Among the many challenges facing Green parties in governing coalitions is how to implement broad solutions when constrained by limited portfolios and shape policy in areas beyond their traditional associations. Irish Green member of parliament Neasa Hourigan discusses how her party is working to listen to and create spaces for dissenting voices, in order to formulate bold visions for the future while continuing to make progress in government.  

This interview is part of a series that we publish in partnership with Le Grand Continent on green parties in Europe.

Green European Journal: As a member of a Green party currently in government, what do you see as the main issues driving Irish politics today?

Neasa Hourigan: Unsurprisingly, Covid-19 in particular and health in general have been major drivers of discussion across the country until quite recently. The pandemic has led to a complete reset in how we do everything. Like every country around the world, we’ve seen life grind to a halt in a way that I don’t think we’ve ever experienced before. With that came deliberations about the kind of society we are and questioning the direction we’re taking. These discussions are taking place in a context of eroding public trust.

Housing is also a prominent issue, as in other European countries. Housing is particularly fraught in Ireland; we have high levels of homelessness, unaffordable housing, and a tradition of home ownership that exacerbates the problem. In the last decades, the government has moved towards a completely privatised, market-centric way of providing housing which has utterly failed. From a Green perspective, the difficult choices that will need to be made around housing emissions will be even harder in a privatised context.

Equality is another key issue. On this front, Ireland is experiencing a sea change, certainly after the Marriage Equality Referendum and the rollback of the 8th Amendment. We are a progressive society dealing with institutions that haven’t caught up with public opinion. There’s a whole raft of issues that are yet to be legislated on, and histories yet to be reckoned with; from women being forced to put their children up for adoption, to access to birth certificates. Greens consider themselves to be explicitly feminists and champions of equality, but we’re in a government that isn’t quite as progressive as our party is. However, we have the ministry so we’re hoping this government will make real progressive change in our time.

How have attitudes on climate issues changed in Irish society and politics?

The climate issue is taking root in Irish politics. When the Greens entered government in the 2000s as a minority, it felt like we were trying to push marginal issues. Now, the climate crisis is taken more seriously by the public and other parties. The pandemic has fed into that. On one hand, people are more aware that things can go very wrong, very quickly. On the other hand, the pause and system reset have demonstrated that change is possible.

However, the climate crisis has still not been given the level of scrutiny, funding, and hard work it really requires. The government and other political parties take a siloed approach to addressing it. In government, it has been confined to specific departments and the approach has been to give the climate and energy portfolio to Greens. Anyone experienced in Green policy knows that is ineffective. It is up to Greens to lead the way and demonstrate to other parties and the government a holistic approach. So far, we’re introducing wellbeing indicators across budgets and a climate bill has been passed that we’re working to mainstream into every department.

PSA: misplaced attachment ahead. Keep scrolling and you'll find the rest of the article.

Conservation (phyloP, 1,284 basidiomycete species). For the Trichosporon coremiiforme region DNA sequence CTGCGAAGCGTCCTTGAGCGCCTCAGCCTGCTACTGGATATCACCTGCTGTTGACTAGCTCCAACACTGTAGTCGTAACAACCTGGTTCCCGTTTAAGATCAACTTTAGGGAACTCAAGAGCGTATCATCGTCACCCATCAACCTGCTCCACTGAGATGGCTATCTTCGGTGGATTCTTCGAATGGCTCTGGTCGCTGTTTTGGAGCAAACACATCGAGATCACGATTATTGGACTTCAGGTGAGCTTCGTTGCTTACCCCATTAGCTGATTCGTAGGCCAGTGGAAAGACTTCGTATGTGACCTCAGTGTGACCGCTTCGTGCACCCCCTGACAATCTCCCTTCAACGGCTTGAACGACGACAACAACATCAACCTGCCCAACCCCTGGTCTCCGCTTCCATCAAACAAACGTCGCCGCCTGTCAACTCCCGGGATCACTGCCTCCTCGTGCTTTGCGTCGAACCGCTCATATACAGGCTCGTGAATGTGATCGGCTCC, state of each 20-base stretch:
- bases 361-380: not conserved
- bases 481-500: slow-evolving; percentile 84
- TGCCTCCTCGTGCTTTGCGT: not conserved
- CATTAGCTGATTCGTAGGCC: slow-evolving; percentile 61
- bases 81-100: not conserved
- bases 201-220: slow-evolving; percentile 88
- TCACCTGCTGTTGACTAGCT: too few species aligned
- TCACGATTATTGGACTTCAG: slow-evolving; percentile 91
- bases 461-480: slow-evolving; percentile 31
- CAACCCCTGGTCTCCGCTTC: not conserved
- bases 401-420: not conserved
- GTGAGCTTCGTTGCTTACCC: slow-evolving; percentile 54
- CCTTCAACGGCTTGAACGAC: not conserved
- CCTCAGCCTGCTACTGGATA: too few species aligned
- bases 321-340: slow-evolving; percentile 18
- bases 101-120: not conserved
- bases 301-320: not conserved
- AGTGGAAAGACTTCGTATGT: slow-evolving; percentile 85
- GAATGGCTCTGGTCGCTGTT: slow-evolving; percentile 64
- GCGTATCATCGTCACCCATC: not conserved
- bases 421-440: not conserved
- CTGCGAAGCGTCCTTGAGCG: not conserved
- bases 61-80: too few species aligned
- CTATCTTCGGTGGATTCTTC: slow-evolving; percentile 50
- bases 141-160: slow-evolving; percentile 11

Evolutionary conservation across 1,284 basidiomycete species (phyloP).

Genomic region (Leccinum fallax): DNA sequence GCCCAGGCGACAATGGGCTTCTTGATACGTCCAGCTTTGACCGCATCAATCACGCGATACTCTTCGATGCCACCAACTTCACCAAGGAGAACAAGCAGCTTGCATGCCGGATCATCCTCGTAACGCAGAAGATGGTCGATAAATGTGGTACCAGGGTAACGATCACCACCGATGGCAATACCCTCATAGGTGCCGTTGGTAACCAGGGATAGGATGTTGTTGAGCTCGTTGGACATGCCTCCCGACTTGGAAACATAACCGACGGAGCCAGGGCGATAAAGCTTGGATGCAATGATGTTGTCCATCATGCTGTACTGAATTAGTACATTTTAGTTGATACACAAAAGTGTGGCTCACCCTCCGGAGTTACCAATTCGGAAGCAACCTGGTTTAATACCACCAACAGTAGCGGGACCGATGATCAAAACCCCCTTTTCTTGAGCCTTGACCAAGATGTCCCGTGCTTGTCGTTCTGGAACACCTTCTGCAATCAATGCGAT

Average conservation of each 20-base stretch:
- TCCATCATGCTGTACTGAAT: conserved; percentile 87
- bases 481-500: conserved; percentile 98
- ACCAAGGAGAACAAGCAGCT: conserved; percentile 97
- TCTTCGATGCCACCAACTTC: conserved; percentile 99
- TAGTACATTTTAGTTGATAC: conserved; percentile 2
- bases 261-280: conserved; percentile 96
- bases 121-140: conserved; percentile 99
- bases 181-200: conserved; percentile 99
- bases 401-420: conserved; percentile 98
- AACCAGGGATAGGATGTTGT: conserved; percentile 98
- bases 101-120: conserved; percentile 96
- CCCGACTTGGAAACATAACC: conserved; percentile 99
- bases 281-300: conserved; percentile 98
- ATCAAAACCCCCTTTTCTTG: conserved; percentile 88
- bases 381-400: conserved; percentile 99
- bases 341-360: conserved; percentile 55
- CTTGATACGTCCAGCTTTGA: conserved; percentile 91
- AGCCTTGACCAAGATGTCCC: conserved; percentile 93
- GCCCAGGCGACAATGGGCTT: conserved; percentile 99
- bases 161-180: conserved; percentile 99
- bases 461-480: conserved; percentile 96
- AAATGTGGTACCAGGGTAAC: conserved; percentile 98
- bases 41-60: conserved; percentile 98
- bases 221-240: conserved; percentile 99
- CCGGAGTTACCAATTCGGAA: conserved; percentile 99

One of the most radical things you can do as a Green politician is to be in the finance, housing, or equality spaces and not just stay in a climate or environment box. All of those things are intractably linked to the climate crisis and, ultimately, unless we unpick all the systems of government and how we live, we’re not going to solve the climate crisis.

One of the most radical things you can do as a Green politician is to be in the finance, housing, or equality spaces and not just stay in a climate or environment box.

How have the Greens experienced being in government so far?

The decision to enter government was quite fraught and played out in public under the watchful eyes of other parties. Personally, I have found it very challenging to be part of the establishment while looking towards the next generation of the debate and introducing new topics.

Another challenge stems from other parties’ perception of the Greens. They consistently associate Greens with topics like transport and energy, while questioning our credibility on the “big stuff” like banking, tax expenditure, and deficits. When we engage on, say, taxation, they think “What’s that got to do with trees?”.

To hold on to that activist space and bring forward-looking ideas into the debate, without operating too close to our mandate in government, we created the Just Transition Greens almost immediately after the decision to go into government. The group has allowed us to keep our ears to the ground and connect with activists who don’t necessarily want to join the political party. This non-party space has allowed us to articulate a socially just vision for green politics.

When we engage on, say, taxation, they think “What’s that got to do with trees?”.

Ireland was a very rural society until relatively recently. How does this shape the debate around Green politics in Ireland?